The occult themes that run through Cleveland's poem ‘To Prince Rupert’ have already been discussed. Nor should it be thought that these verses are in any way atypical, for, in the poetry and prose which he produced before, during and after the Civil War, Cleveland frequently referred to the occult and seems to have been particularly intrigued by the subject of witchcraft. Within the relatively small corpus of his surviving works, Cleveland not only writes about witches in general, on a number of different occasions, but also touches upon familiars; upon the alleged ability of witches to turn themselves into animals; upon the dark powers supposedly possessed by ‘Laplanders’; upon the occult practice of conjuring up a wind; upon the use of magical salves to render oneself invulnerable to weapons; and—with heavy irony—upon what he terms the ‘sagacity’ of the puritan-Parliamentarian ‘brotherhood of witch-finders’.77 All of these subjects are also discussed in the Observations—indeed, mockery of the Roundheads' alleged propensity to swallow any tale about witchcraft, however preposterous, may fairly be said to be that pamphlet's central theme. So, taking all of the evidence together, it seems very likely that Cleveland's was the directing hand behind the Observations, although the fact that the pamphlet's style is rather different from that of Cleveland's other prose works suggests that, if so, he may have composed the piece in collaboration with at least one other writer.78

Who this other writer, or writers, may have been it is impossible to say, although the sheer verve of the pamphlet's prose and the scabrous nature of its humour hint at the influence of John Berkenhead, soon to become the high-priest of Royalist polemicists. The youthful co-editor of Aulicus certainly shared Cleveland's contempt for puritan superstition, as we have already seen, and was later to pen an obscene ballad entitled The Four-Legg'd Elder which not only utilised an adapted version of Cleveland's nickname for Prince Rupert's dog—‘The Four Legg'd Cavalier’—as its title but which echoed the Observations in other ways, too, most notably in its deployment of the motif of a sexual relationship between a dog and a human being—in this case a Presbyterian Elder's maid.79 Cleveland and Berkenhead were certainly acquainted with one another, they were both in Oxford in early 1643, and they shared many common attitudes—including a heartfelt admiration for Archbishop Laud.80 Their Roundhead opponents would later characterise the two Royalist writers as chips off the same block—indeed, in 1645, the editor of one London newsbook went so far as to refer to Cleveland as ‘a whelp of the same litter with Aulicus’.81 So the notion that these two witty, irreverent and violently anti-puritan young men might have joined forces in order to pen the Observations in early 1643 does not seem at all implausible.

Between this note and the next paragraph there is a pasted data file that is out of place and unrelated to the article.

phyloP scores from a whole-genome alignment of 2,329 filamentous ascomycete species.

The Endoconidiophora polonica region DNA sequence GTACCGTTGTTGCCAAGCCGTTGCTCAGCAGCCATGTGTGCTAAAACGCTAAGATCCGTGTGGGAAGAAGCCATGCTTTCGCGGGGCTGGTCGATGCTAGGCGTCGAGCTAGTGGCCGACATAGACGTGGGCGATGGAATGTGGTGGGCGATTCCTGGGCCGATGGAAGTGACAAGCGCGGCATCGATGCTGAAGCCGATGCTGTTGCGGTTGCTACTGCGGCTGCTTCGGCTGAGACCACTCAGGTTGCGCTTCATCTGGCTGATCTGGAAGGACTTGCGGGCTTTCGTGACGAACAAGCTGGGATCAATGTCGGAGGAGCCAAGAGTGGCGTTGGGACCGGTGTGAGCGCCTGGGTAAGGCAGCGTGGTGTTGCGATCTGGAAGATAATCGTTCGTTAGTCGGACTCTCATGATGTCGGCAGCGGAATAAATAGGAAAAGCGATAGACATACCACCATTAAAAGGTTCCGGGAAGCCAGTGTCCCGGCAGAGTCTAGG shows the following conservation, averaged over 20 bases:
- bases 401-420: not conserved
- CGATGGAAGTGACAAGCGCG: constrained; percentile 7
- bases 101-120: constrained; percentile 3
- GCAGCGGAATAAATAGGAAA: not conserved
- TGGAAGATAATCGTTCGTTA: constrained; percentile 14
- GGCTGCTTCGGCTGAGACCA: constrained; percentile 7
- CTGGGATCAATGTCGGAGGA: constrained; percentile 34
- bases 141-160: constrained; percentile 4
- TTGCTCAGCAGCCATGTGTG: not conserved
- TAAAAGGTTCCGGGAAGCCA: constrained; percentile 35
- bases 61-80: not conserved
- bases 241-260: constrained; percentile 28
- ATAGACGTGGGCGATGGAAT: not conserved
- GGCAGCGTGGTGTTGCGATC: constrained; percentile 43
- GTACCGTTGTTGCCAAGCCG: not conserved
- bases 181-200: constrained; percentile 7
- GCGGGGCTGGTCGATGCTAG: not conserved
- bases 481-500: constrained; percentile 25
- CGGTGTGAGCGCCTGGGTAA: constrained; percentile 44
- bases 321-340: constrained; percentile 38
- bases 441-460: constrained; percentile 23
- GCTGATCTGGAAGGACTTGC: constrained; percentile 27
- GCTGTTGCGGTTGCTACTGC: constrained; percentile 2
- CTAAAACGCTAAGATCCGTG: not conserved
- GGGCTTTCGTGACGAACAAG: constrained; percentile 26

(p.68) Attempting to establish the identity of anonymous Royalist pamphleteers is a dangerous game, however. As P. W. Thomas has wisely observed, the fact that Cavalier propagandists shared ‘so much material’, including ‘jokes, phrases, attitudes and so on’ makes the process of attributing particular anonymous tracts to particular Royalist writers ‘especially difficult’.82 My own research, outlined above, has led me to suspect that Cleveland may have been the lead-author of the Observations, and that Berkenhead may have acted as his collaborator—but honesty compels me to admit that, for the moment at least, I have no way of proving that my suspicions are correct. Perhaps this does not matter all that much, though, for what the foregoing discussion has surely established beyond any reasonable doubt is that, whoever may have written the Observations, their basic allegiance lay with the king. The vexed question of the tract's underlying political sympathies may therefore be said to have been resolved. But a far more complex question remains to be addressed—that of the pamphlet's intellectual ancestry. What can have prompted its author—assuming, for the moment, that the Observations had a single author—to build up such an elaborate fantasy around the figure of Prince Rupert's dog in the first place? From where—Cleveland's poem apart—did he derive his inspiration? What were the sources which he drew upon while he was conjuring up the figure of the ‘Devil Dog’? How, in other words, did he go about the intricate mental process of imagining ‘Boy’? In the following chapter I will attempt to find out.


(1) E.244 (30), Mercurius Aulicus (1–7 January 1643), p. 7; HMC, Thirteenth Report (1892), Appendix 1, Portland MSS, I, p. 86; and A. Clark (ed.), The Life and Times of Anthony Wood, Volume I (OHS, Oxford, 1891), p. 81.